Millennials

Across Nigeria, children are heading back to school this week, after nearly two months of school break. While this is a good thing, it can also be a source of financial concern for parents. This is especially so for young parents, many of whom were just students a few years ago. Some of these millennials-turned-parents have only begun to pay school fees for the first time in their lives, and they are not finding the expenses funny.   

Imagine this scenario

Segun and Ifeoma (aged 29 and 27 respectively), got married in 2013 shortly after their university days. They welcomed a set of twins a year later and have since birthed one more child. Fast forward to 2019, the twins are aged five years old and already in primary school. What this means, is that the young parents must cough out thousands of naira in school fees for the twins every school term. 

Due to such factors as a bad economy, lack of high-paying jobs, and the high unemployment rate in Nigeria, these young parents earn average salaries that can barely take care of their needs. For instance, while Segun’s monthly take-home as a medical doctor is N250,000, his wife earns about N150,000 as an Executive Trainee in a bank. Together, they manage their joint monthly income to take care of a range of expenses such as rent, food, clothing, medical bills, extended families’ needs, and most importantly, their children’s school fees.  

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Why school fees are burdensome to millennials-turned parents 

The truth is that most public schools in Nigeria offer low-quality services at affordable rates. Therefore, to get quality education for their kids, parents must be willing to spend more. The situation, however, becomes problematic when young parents such as Segun and Ifeoma must squeeze from their earnings to pay these high school fees, bearing in mind that they have a long list of other expenses. 

In the early to mid-2000s, Segun attended the Federal Government College at Ijanikin, Lagos. There, the tuition was relatively affordable even as the quality of education was manageable. Now that he is a parent; he knows better than to send his children to public schools, except for a select few anyway. Consequently, he and his wife must bear the cost of sending their kids to private schools where the fees per term are often as high (if not more) than his salary.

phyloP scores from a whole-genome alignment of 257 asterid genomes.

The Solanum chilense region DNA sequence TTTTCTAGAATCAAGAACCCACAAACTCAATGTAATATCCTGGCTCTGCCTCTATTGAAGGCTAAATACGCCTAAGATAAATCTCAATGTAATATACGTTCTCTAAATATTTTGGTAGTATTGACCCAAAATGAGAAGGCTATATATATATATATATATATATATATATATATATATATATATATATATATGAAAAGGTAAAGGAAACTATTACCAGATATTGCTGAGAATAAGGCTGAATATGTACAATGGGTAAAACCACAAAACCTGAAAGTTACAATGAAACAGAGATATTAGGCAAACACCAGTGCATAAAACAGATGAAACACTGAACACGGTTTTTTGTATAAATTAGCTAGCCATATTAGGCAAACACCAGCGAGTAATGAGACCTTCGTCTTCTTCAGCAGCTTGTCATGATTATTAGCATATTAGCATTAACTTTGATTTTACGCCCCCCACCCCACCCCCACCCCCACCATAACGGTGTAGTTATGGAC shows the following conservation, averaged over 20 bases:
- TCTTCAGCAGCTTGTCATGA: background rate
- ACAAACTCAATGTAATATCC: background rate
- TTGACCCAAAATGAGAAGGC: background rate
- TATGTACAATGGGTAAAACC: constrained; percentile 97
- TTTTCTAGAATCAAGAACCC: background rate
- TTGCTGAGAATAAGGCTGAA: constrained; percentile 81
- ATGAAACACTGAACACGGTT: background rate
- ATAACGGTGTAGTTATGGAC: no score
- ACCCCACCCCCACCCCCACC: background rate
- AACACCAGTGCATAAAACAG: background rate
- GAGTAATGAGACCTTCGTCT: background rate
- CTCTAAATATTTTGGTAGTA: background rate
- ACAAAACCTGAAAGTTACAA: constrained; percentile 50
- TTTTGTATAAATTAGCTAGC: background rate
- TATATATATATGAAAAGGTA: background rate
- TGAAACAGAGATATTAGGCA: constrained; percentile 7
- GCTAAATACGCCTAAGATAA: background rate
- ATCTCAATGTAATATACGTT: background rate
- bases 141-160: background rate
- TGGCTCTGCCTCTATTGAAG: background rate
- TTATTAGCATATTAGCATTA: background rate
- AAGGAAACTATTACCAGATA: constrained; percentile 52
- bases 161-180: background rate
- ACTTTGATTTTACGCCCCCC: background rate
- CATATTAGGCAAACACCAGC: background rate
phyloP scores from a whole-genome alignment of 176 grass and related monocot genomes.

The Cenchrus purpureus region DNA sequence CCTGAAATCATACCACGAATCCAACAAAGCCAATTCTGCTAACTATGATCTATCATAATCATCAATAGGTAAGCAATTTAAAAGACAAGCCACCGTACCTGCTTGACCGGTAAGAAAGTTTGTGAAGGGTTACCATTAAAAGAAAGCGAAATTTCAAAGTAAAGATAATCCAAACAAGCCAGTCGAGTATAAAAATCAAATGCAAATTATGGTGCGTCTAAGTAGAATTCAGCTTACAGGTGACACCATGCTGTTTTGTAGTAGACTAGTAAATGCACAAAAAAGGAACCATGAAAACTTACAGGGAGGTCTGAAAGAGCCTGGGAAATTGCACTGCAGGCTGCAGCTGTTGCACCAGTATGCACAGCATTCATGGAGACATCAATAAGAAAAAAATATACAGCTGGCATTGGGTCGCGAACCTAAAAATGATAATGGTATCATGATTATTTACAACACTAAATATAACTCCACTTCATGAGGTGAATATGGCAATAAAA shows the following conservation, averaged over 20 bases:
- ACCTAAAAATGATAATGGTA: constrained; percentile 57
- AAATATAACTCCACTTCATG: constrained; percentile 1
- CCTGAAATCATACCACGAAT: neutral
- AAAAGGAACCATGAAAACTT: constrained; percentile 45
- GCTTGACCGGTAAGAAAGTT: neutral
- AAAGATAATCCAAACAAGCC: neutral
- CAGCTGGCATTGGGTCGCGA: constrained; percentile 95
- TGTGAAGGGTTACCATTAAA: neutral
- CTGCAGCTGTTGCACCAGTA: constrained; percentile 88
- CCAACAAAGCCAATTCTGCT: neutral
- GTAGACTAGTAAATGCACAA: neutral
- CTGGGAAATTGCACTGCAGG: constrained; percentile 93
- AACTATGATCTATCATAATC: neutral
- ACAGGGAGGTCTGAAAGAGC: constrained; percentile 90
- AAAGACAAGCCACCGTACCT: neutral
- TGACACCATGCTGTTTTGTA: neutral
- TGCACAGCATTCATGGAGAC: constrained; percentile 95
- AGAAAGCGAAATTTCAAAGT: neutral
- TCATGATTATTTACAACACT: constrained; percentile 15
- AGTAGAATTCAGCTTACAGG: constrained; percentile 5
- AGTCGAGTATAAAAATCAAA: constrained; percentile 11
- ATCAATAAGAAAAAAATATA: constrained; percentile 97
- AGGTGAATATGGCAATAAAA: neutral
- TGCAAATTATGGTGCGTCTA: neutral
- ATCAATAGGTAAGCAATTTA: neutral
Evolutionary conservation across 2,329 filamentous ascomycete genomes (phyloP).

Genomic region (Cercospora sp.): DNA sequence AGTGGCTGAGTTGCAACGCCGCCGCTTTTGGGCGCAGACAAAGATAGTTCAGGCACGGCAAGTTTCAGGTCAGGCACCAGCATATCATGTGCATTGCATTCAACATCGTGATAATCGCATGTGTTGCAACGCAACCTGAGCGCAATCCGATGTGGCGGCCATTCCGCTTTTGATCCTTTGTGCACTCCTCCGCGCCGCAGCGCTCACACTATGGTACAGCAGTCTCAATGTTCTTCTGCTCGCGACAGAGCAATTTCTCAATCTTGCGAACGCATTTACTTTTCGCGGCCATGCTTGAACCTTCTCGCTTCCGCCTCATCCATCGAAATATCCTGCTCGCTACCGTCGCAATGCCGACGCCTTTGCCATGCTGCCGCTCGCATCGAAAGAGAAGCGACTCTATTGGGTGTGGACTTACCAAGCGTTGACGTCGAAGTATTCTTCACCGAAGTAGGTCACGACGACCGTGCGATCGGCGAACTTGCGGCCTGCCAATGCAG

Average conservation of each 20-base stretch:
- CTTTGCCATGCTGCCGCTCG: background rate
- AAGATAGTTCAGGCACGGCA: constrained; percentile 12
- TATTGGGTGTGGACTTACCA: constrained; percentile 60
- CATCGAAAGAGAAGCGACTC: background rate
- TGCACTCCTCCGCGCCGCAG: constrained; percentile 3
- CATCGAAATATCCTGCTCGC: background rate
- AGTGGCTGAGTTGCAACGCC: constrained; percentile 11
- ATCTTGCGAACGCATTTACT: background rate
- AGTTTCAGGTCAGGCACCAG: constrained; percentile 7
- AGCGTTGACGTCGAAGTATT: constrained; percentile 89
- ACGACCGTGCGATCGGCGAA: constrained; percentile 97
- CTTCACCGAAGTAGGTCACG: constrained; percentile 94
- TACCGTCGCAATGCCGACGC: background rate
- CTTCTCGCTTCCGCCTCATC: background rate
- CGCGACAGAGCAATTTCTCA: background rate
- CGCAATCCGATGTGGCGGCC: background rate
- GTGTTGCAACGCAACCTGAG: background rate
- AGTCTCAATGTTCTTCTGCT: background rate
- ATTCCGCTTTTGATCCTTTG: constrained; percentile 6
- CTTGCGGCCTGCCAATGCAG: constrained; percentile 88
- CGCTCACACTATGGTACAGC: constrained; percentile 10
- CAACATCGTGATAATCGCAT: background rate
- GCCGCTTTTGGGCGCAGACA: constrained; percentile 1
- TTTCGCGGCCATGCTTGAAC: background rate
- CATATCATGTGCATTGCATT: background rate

How can millennials cope with the high cost of educating their kids? 

In a 2018 LinkedIn article which remains relevant till date, financial expert, Damilola Alonge, explained in detail how millennials can best manage the cost of training their children in school. According to him, the answer is simple – young parents should “start building an Education Fund today!” He advocated that every millennial should do this, whether or not they currently have kids.  

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Why you need an education fund for your kids 

The answer is simple it is a very smart thing to do. Simply defined, an education fund is money set aside for the purpose of investing in your children’s education. Once again, this is a very wise thing to do because as you may well know, availing a child the right to proper education is one of the best investments any parent can ever make, especially in this part of the world. 

It is best to start building an education fund early because the older your children become, the costlier it is to educate them. Starting an education fund for them means that as they grow older, you can easily be able to pay their school fees without becoming overwhelmed.

Let’s get back to Segun and Ifeoma for a second. Their twins’ education will become much more expensive as they graduate to secondary school and then to the university. If the young couple starts now to have an education fund for their children’s future education needs, they’d have a lot of burdens lifted off their shoulders some ten to fifteen years from now. 

How the education fund works 

Just to be clear, establishing an education fund for your children’s education has nothing to do with opening an account and dumping money in it. Far from it. Instead, it is all about investing. Alonge recommends defining a fixed timeframe between now and when you’d need the money to start paying school fees.

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You will also need to factor in the kind of university you’d like your child to attend, as well as how much it currently costs to send a child to such a school. Doing all this will help you know how much of your monthly salary you will need for “investing in a mix of asset classes like equities, fixed income, USD assets, real estate, mutual funds, etc.” 

For instance, if Segun and Ifeoma want to start an education fund to take care of their twin’s tertiary education, they can come up with a 12-year investment plan – 12 years representing the timeframe between when the kids will finish with their primary and secondary education before proceeding to the university.

Upon starting the education fund, professional investment/financial planners can then help the couple to monitor the growth of their investments towards the purpose for which they have been made. 

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